While this blog was originally created to share my experience of teaching English in Korea, there were times, both before and after my VERY brief experience (two weeks), where I would mention the fact that I was working on writing a novel.
A post I started, but never finished and uploaded was entitled “A Cabin in the Woods” where I go into detail, using numbers, about how the process works and why it’s important to jump into an ambitious project “with both feet.”
(Not “feet in face”! WITH BOTH FEET! Oh, whatever.)
I may publish that post one day, but it was scheduled for months ago, at a time when I was still pouring lots of hours into the project. Today, the unpublished novel or manuscript (as they say in the business) is mostly done, and I’m just reading it through one more time to get it ready for my editor, Michael Mohr.
Now, I know what you’re likely thinking at this point: “Completed a book? Good for you! So…when can I get my hands on it?”
The short answer is “I don’t know. Maybe 2017? If all goes well?”
But the long answer touches on the journey a manuscript goes on to get published, and since there’s no room for all of that here, I’ll just transition into the“update” part of this post.
First, we’ve got to backtrack a bit. Around June or July I submitted a very substantial rewrite to my editor. Completing it was one of the most intense parts of my life so far, and I came very close to having a breakdown. I’m (kinda, sort of) embarrassed a bit when I admitted this in an email to him:
(Aaaaaaand speaking of confidence we’ll cut it off there.)
Looking back I attribute that to the pressure of creating something whose quality will knock him on his ass combined with the schedule of working on it every single day, for 2-4 hours straight, right after I’d gotten up and eaten breakfast. It’s also important to note that I was in-between day jobs at this point, so I HAD to work on it every day, because (and this could be the subject of another post entirely) once you’re working full time it’s EXTREMELY easy to make excuses not to work on the manuscript (MS for short) once you get home.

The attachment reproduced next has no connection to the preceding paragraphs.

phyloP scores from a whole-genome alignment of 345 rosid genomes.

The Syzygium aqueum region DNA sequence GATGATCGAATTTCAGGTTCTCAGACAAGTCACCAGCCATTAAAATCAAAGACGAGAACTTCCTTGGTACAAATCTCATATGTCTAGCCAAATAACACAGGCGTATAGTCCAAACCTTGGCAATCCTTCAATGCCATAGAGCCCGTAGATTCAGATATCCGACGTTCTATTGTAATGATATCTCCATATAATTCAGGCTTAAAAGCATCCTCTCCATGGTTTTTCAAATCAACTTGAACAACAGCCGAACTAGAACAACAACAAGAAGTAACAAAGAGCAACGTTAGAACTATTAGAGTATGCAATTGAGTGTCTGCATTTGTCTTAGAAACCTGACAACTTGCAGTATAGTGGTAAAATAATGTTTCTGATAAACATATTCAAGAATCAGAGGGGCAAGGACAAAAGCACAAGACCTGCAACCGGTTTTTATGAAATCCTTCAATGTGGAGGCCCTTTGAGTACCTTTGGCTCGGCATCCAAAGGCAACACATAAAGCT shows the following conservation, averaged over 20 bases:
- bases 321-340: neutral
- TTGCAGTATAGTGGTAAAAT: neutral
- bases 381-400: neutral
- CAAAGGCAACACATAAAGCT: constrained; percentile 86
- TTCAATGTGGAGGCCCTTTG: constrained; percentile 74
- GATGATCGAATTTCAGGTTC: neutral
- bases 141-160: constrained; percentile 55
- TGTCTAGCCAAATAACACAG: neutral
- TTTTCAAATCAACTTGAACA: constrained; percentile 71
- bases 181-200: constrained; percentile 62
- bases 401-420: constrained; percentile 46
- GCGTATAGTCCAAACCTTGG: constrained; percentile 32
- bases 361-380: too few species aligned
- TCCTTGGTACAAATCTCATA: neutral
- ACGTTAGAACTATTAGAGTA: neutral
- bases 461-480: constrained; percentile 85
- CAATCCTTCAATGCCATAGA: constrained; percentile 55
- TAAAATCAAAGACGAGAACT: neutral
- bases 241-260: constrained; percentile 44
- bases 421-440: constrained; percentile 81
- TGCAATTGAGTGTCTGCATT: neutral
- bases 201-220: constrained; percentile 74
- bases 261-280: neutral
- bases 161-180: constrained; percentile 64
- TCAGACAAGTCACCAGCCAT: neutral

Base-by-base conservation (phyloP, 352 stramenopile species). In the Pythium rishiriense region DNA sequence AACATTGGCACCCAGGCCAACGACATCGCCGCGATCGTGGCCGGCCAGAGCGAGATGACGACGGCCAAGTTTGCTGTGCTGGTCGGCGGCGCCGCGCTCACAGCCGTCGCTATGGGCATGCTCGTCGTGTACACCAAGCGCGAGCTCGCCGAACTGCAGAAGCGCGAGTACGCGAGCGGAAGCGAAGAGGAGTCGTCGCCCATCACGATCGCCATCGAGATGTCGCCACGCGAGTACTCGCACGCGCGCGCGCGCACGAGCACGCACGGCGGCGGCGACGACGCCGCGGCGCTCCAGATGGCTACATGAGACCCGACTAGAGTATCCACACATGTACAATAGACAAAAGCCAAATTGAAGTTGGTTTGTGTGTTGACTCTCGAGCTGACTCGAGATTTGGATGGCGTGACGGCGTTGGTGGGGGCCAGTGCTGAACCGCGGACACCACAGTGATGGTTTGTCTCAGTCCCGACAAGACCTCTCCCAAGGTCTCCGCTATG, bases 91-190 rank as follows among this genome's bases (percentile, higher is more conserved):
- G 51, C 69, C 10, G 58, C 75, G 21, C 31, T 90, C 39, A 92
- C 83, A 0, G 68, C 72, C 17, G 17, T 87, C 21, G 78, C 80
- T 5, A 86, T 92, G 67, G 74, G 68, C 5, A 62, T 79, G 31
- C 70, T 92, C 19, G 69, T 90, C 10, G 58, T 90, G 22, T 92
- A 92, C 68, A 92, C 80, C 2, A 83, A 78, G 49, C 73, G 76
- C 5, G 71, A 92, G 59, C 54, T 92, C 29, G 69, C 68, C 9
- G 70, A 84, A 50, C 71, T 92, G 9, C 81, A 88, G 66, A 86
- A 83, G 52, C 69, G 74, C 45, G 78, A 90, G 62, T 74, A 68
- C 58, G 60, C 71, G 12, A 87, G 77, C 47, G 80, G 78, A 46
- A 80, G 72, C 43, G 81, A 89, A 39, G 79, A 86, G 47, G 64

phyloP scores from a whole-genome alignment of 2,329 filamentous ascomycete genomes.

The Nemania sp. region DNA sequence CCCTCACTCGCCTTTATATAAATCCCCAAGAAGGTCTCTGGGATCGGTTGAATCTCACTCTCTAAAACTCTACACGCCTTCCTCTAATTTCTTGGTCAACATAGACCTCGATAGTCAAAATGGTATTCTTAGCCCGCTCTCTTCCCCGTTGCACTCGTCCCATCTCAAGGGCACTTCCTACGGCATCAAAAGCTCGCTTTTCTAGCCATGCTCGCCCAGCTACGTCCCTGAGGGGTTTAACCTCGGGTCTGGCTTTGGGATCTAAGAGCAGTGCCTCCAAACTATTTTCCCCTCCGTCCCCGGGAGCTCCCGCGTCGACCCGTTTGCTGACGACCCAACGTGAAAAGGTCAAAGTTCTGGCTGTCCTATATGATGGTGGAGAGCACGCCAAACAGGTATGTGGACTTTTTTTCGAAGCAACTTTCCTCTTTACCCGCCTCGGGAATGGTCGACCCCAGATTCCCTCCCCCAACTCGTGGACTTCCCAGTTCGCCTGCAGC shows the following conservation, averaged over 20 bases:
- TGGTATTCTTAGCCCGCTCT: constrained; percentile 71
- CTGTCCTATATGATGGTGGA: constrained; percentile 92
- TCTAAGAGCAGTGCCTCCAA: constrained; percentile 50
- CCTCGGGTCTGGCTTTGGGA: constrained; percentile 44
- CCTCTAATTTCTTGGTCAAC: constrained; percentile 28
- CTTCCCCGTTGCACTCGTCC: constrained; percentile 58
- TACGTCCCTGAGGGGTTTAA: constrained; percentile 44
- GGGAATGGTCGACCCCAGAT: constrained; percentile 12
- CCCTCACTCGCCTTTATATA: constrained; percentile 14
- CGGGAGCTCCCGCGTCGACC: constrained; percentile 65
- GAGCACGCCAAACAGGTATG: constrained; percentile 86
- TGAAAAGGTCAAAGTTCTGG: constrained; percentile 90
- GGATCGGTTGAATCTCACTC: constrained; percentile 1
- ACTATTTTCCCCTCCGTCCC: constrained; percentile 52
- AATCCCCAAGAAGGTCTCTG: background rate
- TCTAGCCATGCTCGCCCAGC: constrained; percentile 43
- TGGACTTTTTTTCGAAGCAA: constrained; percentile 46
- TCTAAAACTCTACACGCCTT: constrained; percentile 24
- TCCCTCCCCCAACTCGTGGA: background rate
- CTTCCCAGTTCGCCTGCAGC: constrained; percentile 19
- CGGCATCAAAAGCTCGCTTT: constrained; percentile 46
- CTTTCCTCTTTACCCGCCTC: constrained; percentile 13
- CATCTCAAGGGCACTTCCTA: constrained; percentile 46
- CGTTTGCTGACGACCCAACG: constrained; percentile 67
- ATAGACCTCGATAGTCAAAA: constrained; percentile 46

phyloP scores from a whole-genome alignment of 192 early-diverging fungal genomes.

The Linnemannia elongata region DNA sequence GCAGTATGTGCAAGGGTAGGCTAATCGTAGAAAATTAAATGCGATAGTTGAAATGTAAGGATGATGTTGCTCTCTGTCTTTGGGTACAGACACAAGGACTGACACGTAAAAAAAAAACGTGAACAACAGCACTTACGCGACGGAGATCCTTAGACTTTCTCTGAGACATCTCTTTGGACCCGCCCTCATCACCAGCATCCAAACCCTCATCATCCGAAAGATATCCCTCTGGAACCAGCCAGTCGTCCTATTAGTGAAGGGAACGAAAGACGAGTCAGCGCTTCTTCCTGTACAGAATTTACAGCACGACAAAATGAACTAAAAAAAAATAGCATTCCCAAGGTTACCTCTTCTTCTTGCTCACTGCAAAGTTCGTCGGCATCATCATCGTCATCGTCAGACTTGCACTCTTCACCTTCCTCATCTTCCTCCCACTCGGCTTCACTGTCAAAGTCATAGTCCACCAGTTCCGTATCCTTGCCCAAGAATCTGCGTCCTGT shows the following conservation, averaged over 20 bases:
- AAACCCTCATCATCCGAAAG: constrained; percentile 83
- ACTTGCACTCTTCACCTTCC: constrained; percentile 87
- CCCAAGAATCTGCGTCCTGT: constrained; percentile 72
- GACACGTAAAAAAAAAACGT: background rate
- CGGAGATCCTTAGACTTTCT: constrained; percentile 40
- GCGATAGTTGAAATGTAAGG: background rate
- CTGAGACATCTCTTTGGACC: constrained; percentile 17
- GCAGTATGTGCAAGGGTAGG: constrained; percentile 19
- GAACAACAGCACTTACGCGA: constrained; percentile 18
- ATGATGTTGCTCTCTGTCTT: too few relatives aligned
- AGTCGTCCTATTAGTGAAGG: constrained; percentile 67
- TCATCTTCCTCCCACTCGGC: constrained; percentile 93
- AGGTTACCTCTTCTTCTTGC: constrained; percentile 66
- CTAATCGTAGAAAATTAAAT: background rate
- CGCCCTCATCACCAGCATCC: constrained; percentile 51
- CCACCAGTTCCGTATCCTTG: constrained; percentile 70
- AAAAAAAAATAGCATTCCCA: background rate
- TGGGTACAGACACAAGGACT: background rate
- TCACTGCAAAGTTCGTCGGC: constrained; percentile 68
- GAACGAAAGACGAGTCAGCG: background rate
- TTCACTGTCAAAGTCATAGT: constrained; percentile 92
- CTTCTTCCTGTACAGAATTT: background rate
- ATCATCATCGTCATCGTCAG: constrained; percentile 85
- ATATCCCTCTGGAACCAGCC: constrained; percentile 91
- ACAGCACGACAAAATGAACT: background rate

Anyway, throughout this whole process I had a timeline in my mind about when it would be completed, when Michael and I would be done working together, when we’d be submitting, and on and on until the publication date. So I pushed myself to hand it to him late June / early July (I really should stop being lazy and look up the actual date, lol) and he returned it to me on August 7. But during that time I was extremely anxious, because I knew that anything less than “This is absolutely amazing. I can’t feel my face when I’m with your manuscript” would spell failure and doom and depression for me. But luckily, I accomplished my goal. After reading the first 3 chapters he emailed me praise, did so again when he was halfway through (all of which he never does; he says all comments for when he’s done) and when he had finished he sent me an editorial letter that opened with this:
(As always, click pic to enlarge if necessary.)
But it wasn’t just him. After my editor I had a friend of mine who reads my stuff take a look at the manuscript and text me this:
So needless to say I was in a pretty good place. Not bouncing off the walls with excitement (I’m saving that for when I sign a publishing contract) but because I was able to breathe a sigh of relief for the first time in a long time.
Ever eager to move forward, I asked Michael when we could transition into the final line edit (where he’d simply go through the MS to check for spelling, grammar, and sentence structure) so we could move on to submissions.
This is where I got hit with some not-so-great news. He can’t do the line edit until mid-October because of his schedule, meaning I’d probably get the completed MS ready for submissions in early November. Unfortunately, November / December is considered the Red Zone when it comes to submissions, meaning it’s the WORST time of year to submit, owing to everyone in the industry taking lots of time off and falling behind on their work.
(No. Not THAT kind of red Zone.)
In short, the current plan is to submit my completed manuscript on January 4, 2016, the first Monday of the year. October will be for the line edit, November will be where we prepare the submission materials (cover letter and synopsis) as well as compile a list of desirable literary agents, and December will be a break month.
It’ll all be coming together over the next couple of months, and I’m hopeful that everything will work out. Of course, I will be using this blog to provide updates, so be sure to stick around for news.
Otherwise, that’s all for today. Let me know what you think about this drawn-out process with a COMMENT below, and as always, be sure to SUBSCRIBE by email so you don’t miss a post.
Thanks for stopping by,
J. F. Seegitz